What are Polymers?
• A polymer is a large molecule composed of
repeating structural units. These sub-units are
typically
c...
Examples:
•
•
•
•
•
•
Synthetic rubber
Bakelite
Neoprene
Nylon
PVC
Polystyrene
Polymer Degradation
• Polymer degradation is a change in the properties
tensile strength, colour, shape, etc.
• Polymer-ba...
Modes of Degradation
– Chemical
– Thermal
– Biological
– Photo (Light Induced)
Mechanistic Aspects
Single Step Reactions
Reaction rate is proportional to the rate of
initiation.
Chain Reactions
Self pr...
Chemical Degradation:
Polymers can be degraded by solvolysis and mainly
hydrolysis to give lower molecular weight molecule...
Chlorine Induced Cracking:
• Another highly reactive gas is chlorine, which
will attack susceptible polymers such as
aceta...
Thermal Degradation:
• Thermal degradation of polymers is molecular
deterioration as a result of overheating.
• It general...
Graph of Weight v/s temperature
Photo Induced Degradation:
• Most polymers can be degraded by photolysis
to give lower molecular weight molecules.
• Elect...
Biological Degradation:
• Biodegradable plastics can be biologically
degraded by microorganisms to give lower
molecular we...
of 11

Polymers and degradation of it.

A polymer is a large molecule composed of repeating structural units. These sub-units are typically connected by covalent chemical bonds.Mechanistic Aspects.Chlorine Induced Cracking:Photo Induced Degradation:
Published on: Mar 4, 2016
Published in: Education      Technology      Business      
Source: www.slideshare.net


Transcripts - Polymers and degradation of it.

  • 1. What are Polymers? • A polymer is a large molecule composed of repeating structural units. These sub-units are typically connected by covalent chemical bonds. • Because of the extraordinary range of properties of polymeric materials, they play an essential and ubiquitous role in everyday life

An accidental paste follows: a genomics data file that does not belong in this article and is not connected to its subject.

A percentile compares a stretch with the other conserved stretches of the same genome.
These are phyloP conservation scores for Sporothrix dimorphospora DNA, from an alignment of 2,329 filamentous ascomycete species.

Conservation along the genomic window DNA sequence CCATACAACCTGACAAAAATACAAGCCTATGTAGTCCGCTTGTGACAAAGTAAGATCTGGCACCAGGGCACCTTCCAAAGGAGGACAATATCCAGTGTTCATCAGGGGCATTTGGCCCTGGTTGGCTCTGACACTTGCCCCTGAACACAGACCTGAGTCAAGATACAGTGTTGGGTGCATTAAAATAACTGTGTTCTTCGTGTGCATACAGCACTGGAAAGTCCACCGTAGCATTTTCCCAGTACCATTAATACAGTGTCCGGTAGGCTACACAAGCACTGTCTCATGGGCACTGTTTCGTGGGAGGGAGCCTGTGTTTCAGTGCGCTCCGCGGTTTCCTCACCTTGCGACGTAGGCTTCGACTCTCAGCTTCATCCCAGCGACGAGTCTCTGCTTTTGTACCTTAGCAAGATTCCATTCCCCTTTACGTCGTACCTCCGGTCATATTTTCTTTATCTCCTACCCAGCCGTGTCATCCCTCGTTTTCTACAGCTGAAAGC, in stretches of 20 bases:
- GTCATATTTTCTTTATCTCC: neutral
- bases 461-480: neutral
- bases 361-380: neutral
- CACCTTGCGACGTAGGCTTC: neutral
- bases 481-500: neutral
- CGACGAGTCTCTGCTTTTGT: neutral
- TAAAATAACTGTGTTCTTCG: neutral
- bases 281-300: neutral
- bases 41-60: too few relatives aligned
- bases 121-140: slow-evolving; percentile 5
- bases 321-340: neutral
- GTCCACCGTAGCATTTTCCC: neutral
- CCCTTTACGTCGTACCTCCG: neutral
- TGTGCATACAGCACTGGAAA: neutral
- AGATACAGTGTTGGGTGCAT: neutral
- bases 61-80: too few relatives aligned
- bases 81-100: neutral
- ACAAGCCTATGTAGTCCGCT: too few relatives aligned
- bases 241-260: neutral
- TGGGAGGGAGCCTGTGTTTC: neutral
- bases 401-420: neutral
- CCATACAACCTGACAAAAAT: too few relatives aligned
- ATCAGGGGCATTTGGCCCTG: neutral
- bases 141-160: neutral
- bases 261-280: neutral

• 2. Examples: • • • • • • Synthetic rubber Bakelite Neoprene Nylon PVC Polystyrene
  • 3. Polymer Degradation • Polymer degradation is a change in the properties tensile strength, colour, shape, etc. • Polymer-based product under the influence of one or more environmental factors such as heat, light or chemicals such as acids, alkalis and some salts. These changes are usually undesirable, such as cracking and chemical disintegration of products.
  • 4. Modes of Degradation – Chemical – Thermal – Biological – Photo (Light Induced)
  • 5. Mechanistic Aspects Single Step Reactions Reaction rate is proportional to the rate of initiation. Chain Reactions Self propagation of the processes, once started initiation reactions yield products that themselves are capable of undergoing spontaneous reactions with intact molecules.
  • 6. Chemical Degradation: Polymers can be degraded by solvolysis and mainly hydrolysis to give lower molecular weight molecules. The hydrolysis takes place in the presence of water containing an acid or base. Polymers are susceptible to attack by atmospheric oxygen, especially at elevated temperatures encountered during processing to shape.
  • 7. Chlorine Induced Cracking: • Another highly reactive gas is chlorine, which will attack susceptible polymers such as acetal resin and polybutylene pipe work. • There have been many examples of such pipes and acetal fittings failing in properties in the US as a result of chlorine-induced cracking.
  • 8. Thermal Degradation: • Thermal degradation of polymers is molecular deterioration as a result of overheating. • It generally involves changes to the molecular weight of the polymer and typical property changes include reduced ductility and embrittlement, chalking, color changes.
  • 9. Graph of Weight v/s temperature
  • 10. Photo Induced Degradation: • Most polymers can be degraded by photolysis to give lower molecular weight molecules. • Electromagnetic waves with the energy of visible light or higher, such as ultraviolet light, X-rays and gamma rays are usually involved in such reactions.
  • 11. Biological Degradation: • Biodegradable plastics can be biologically degraded by microorganisms to give lower molecular weight molecules.